Driving back, I was able to be the passenger and take in the damage from the floods.  It was heartbreaking, I don ‘t know how all those people are coping and moving forward.  There were pieces of route 36 on the other side of the St.Vrain Creek, so much debris or trees with guard rails wrapped around them….. it was weird and sad and hopeful.

I don’t know if you ever find yourself close to these communities, but if you do please spend some money and help out these small businesses.  They are hanging on by threads and struggling to make it through this mess.  I caught a few pictures of the damage and a few favorites…….

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Me at Gem Lake on the way back… Man those winds are cold!

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Twin Sisters Trail, Estes Park/Rocky Mountain National Park *Repeater* 6/8/13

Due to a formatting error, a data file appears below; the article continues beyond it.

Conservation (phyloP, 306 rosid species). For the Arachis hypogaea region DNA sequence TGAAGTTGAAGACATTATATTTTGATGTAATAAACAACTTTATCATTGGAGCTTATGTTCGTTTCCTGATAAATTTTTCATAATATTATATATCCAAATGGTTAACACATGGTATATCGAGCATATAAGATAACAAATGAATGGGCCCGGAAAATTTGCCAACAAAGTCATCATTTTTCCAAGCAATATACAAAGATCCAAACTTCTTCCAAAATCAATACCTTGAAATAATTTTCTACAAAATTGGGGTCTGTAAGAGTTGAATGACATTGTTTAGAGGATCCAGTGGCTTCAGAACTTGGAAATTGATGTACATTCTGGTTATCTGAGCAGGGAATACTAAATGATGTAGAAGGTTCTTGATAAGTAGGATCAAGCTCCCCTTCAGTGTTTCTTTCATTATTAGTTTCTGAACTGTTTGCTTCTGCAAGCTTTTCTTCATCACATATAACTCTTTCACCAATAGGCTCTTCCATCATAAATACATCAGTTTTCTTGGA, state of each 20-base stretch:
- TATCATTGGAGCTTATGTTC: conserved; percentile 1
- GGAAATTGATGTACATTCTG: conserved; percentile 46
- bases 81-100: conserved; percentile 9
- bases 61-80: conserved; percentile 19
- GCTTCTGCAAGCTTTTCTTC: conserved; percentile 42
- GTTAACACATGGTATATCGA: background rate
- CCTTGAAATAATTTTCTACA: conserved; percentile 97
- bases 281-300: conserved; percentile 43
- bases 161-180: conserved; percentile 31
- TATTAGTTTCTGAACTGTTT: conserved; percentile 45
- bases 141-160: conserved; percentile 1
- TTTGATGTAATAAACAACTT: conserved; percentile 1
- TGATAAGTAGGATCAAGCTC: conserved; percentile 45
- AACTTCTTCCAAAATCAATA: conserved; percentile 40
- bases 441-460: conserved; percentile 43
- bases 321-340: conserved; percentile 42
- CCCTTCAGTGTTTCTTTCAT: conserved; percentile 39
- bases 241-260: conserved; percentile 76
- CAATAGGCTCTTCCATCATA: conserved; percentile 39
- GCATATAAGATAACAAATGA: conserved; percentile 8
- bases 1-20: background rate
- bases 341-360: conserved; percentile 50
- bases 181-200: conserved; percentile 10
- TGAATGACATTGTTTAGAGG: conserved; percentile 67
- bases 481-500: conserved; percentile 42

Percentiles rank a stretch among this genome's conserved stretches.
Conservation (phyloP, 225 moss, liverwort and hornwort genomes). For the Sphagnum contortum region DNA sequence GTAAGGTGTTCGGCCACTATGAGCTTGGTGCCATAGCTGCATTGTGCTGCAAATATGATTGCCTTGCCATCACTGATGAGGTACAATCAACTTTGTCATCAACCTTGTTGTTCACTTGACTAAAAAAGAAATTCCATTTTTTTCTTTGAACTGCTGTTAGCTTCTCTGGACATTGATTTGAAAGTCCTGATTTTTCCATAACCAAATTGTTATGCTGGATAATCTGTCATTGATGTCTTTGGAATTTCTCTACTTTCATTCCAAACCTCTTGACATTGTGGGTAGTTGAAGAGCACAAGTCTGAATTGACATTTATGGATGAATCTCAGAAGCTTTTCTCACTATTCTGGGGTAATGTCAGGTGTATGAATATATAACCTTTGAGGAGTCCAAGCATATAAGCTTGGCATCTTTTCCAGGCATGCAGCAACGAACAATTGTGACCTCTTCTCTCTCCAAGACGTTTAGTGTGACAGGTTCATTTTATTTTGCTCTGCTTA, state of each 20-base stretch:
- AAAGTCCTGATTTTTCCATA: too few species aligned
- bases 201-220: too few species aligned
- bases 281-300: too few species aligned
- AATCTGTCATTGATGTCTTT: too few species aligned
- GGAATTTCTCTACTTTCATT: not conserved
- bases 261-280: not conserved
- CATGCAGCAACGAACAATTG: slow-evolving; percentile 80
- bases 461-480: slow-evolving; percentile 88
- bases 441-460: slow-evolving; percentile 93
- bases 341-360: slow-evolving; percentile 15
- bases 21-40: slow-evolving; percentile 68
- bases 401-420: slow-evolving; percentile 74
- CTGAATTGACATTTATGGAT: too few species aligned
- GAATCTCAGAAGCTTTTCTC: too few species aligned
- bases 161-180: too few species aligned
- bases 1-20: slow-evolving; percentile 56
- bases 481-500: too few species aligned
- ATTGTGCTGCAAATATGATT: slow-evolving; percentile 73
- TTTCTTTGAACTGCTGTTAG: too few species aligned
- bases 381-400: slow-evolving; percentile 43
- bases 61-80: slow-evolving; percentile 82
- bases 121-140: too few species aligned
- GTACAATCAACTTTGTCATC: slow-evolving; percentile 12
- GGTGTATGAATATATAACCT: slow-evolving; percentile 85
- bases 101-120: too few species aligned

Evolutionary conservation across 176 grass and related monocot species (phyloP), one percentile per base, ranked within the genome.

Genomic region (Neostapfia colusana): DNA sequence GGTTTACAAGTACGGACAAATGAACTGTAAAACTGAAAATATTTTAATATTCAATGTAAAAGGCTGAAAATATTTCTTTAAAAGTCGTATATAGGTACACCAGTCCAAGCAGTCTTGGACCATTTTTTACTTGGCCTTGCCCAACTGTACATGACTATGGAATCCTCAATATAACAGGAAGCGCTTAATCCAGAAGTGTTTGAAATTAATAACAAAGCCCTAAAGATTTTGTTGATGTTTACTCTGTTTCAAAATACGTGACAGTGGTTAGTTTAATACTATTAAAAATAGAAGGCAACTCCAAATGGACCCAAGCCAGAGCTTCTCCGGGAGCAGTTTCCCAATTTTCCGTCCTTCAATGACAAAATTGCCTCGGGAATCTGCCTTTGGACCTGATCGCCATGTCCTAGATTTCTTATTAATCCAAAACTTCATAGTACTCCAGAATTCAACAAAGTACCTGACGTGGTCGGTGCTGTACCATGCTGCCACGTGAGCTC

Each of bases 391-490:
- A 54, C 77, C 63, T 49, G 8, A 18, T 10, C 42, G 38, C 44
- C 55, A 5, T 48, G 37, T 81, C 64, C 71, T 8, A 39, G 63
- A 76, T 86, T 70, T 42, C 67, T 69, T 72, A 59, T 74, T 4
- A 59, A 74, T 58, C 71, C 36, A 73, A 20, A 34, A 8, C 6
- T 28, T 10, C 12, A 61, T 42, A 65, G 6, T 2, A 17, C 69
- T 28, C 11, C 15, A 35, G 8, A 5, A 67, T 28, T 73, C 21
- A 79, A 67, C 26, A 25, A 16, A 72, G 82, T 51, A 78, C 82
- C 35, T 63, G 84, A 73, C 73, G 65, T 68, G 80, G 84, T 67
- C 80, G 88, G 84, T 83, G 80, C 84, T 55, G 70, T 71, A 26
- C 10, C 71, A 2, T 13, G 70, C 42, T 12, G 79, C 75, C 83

11 Jun

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Last week when I was hiking with my girlfriends, we were admiring Twin Sisters (Hike details here) at all of our different amazing view spots.  I think it took me 3 looks to realize that there was not all that much snow showing at the summit and by the end of that hike I knew this was where we were going to hike next.  It was a good elevation gain, has amazing views and got us above 11,000 feet.

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When we arrived at the trail head at 7:30 AM, other hikers were pulling up at a steady pace and we could tell it was going to be a crowded day on the hike.  The summit isn’t all that huge either on the West sister and the East sister we never even attempted it last time, so we had no idea what that might look like.  We decided to go with a slow and steady pace on the way up mostly to adjust to altitude.

The weather was perfect, it was sunny but with clouds constantly moving across the sky making each glimpse of Longs peak different and more magnificent.  As we got closer to the tree line the wind started to really pick up, this is one of those peaks that is always windy and some of the hikers we passed as they were descending said it was hit or miss at the top on if the wind would be bad or not.  Most of the snow was gone but we hit a few patches mostly above the tree line.